Solar panels. Wind turbines. Electric vehicle batteries and motors. These are just four of the things that need one or more of a group of minerals known as rare earths. Incidentally, these are also four of the things the EU is basing its future on. And it produces next to none of these critical rare earths.
Like lithium, rare earths are abundant. Deposits large enough to make economic sense, however, are only found in a limited number of areas around the world, with the largest deposits discovered so far in China. Rare earth exports are a lucrative business for Asia’s biggest economy, where it has virtually established world domination. And this domination is not good news for Europe—or the United States, for that matter.
In 2020, China mined 140,000 tons of rare earths. The United States was a distant second with an output of 38,000 tons, and Burma was third with 30,000 tons. Europe doesn’t even figure in the list of rare earth producers globally.
“Europe is heavily dependent on imports of rare earths from China. China has very big and good quality resources of rare earth elements. China was lucky in this case,” one academic from the Technical University of Athens told Euronews last year.
In a bid to reduce that dependence, the European Union devised an action plan to boost domestic production of rare earths.
The action plan listed research and development of new mining and processing methods, sustainable financing of new mining projects, and recycling opportunities among the steps to be taken to reduce the rare earth dependence on China. It also led to the establishment of a European Raw Materials Alliance to promote wide collaboration on boosting European rare earth output. Yet all this is, for now, more talk than action.
Meanwhile, a mining company made a discovery in Norway that could go a long way towards reducing Europe’s dependence on China. Possibly the most massive phosphate deposit in the world, Norge Mining’s discovery in southwestern Norway contains not just phosphate—which is on the EU’s critical materials list—but also battery-essential vanadium and titanium.
This discovery must have certainly drawn applause from Brussels and from the HQs of carmakers that are getting ready to churn out millions of EVs—once the chip shortage is solved, that is. However, chances are that the Norwegian rare earths will be costlier than Chinese rare earths: after all, China has the most of these and can afford to produce, process, and export them more cheaply than Norway, where production is just beginning, and labor costs are substantially higher. Besides, one discovery might not be enough to secure all the rare earths Europe will need to make its Green New Deal dream come true.
This is the second time the European Union has underestimated the importance of domestic supply. The first time was when European electronics makers and car manufacturers allowed themselves to become dependent on imported rechargeable batteries. Now they are trying to fix this by building local manufacturing facilities. But the problem with rare earths is bigger: China may simply decide to stop exporting the minerals. Compared to that, the threat of Russia turning the gas tap off is a minor inconvenience, especially for a continent that relies more on wind and solar power than gas.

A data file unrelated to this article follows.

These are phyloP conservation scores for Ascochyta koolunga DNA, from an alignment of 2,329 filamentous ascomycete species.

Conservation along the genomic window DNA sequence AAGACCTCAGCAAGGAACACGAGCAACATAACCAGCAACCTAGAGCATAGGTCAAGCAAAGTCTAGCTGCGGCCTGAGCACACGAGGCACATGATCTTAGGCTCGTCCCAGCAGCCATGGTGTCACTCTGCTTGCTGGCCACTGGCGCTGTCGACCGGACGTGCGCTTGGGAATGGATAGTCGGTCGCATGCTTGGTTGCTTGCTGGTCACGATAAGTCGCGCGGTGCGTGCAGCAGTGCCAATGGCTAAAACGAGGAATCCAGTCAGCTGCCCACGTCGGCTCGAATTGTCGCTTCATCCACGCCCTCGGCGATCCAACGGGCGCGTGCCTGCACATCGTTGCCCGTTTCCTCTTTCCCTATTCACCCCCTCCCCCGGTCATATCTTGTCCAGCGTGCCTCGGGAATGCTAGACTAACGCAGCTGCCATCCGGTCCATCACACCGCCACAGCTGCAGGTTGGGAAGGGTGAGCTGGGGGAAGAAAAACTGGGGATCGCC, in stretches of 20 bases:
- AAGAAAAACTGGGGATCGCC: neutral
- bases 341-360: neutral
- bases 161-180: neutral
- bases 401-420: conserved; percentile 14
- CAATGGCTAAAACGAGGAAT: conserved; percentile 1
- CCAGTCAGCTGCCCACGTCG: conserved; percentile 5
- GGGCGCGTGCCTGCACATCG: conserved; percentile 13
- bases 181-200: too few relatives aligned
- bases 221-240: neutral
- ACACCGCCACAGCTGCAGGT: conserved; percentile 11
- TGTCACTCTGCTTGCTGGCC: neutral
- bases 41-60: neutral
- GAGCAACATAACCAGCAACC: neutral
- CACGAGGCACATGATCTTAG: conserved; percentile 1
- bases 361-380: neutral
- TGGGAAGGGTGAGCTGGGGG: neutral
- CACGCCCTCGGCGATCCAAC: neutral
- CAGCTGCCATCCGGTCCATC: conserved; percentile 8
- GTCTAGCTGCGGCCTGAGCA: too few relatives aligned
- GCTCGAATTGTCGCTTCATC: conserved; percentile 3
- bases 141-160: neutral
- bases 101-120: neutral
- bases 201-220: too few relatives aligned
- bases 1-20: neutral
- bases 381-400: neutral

The threat is not just a hypothetical one, either. The Financial Times reported earlier this month, citing unnamed sources, that China’s Ministry of Industry and Information Technology had proposed new controls on the production and export of the group of 17 minerals known as rare earths. In addition to that, government officials had asked industry executives how badly companies in Europe and the United States would be affected by a curb on rare earth exports.
In all fairness, the U.S. is the more likely target if China ever decides to go from researching the subject of rare earth export curbs to applying it in practice. Yet the very fact Beijing has the rare earths weapon and can yield it at will should cause insomnia in Brussels. After all, the Chinese already did it once, back in 2010, when they cut off rare earths supplies to Japan for a month after the detention of a Chinese boat captain, Bloomberg recalls in a recent article. During the one-month supply cut, shipments to Europe and the U.S. were also affected, which goes to show just how essential Chinese rare earths have become globally.
What’s more problematic is that there is no alternative to these minerals. In this respect, Europe’s recycling efforts make good sense. That’s not just because recycling could ensure some local production but because it also eliminates the processing stage of the rare earth-bearing ore, where China is dominant, too. So dominant, in fact, that rare earths mined elsewhere, including the U.S., are sent to China for processing because China has the large-scale facilities to do it economically.
Europe, according to 2015 estimates, has enough rare earth reserves to be self-sufficient in their supply. Or rather, it would have enough for self-sufficiency if there was an economical way of extracting and processing the rare earths it has. Apparently, it has yet to find this economical way.
So far, Europe has been good to China. It even made it its biggest trade partner recently. But their relationship is nowhere near a relationship of equals. Melodramatic as it sounds, Europe’s green energy future hangs by a thread. This thread is made of the 17 elements that constitute what we commonly call rare earths, and it’s in the hands of China.